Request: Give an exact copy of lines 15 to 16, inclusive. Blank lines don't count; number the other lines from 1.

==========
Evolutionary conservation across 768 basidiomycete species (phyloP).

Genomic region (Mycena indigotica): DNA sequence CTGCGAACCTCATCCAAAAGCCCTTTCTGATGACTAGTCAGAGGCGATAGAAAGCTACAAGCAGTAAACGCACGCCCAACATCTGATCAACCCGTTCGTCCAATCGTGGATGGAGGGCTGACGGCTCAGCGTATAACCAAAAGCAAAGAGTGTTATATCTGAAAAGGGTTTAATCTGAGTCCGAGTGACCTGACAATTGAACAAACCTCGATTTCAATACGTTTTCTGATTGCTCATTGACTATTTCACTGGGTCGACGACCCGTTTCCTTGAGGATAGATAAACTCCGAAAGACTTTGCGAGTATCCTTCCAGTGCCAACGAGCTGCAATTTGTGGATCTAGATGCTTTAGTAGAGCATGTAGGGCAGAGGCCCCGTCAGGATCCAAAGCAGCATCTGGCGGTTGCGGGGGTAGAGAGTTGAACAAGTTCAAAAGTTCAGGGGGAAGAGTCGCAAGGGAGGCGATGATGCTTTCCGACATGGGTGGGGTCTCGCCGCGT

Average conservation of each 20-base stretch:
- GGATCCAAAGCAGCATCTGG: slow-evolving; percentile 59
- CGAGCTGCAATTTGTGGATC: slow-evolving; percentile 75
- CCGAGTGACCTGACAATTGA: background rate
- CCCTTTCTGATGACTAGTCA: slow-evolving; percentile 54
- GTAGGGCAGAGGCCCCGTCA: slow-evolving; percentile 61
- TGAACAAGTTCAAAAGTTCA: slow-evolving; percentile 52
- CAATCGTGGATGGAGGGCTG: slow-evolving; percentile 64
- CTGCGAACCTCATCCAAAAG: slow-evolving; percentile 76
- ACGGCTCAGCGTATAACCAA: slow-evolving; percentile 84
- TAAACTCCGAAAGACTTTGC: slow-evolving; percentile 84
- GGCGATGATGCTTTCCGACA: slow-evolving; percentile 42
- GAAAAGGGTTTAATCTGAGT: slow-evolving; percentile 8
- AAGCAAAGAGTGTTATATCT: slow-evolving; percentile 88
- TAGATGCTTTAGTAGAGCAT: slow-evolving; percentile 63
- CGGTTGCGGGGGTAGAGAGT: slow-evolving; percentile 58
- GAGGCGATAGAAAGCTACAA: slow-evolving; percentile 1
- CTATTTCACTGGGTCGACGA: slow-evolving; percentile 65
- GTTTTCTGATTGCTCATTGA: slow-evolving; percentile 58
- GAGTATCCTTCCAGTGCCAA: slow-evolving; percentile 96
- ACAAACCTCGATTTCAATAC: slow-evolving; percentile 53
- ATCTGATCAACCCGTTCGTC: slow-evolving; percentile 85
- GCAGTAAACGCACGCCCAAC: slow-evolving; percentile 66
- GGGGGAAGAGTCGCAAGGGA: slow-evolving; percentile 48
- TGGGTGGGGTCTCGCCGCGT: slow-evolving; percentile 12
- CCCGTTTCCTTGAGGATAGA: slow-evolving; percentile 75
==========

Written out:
- GAAAAGGGTTTAATCTGAGT: slow-evolving; percentile 8
- AAGCAAAGAGTGTTATATCT: slow-evolving; percentile 88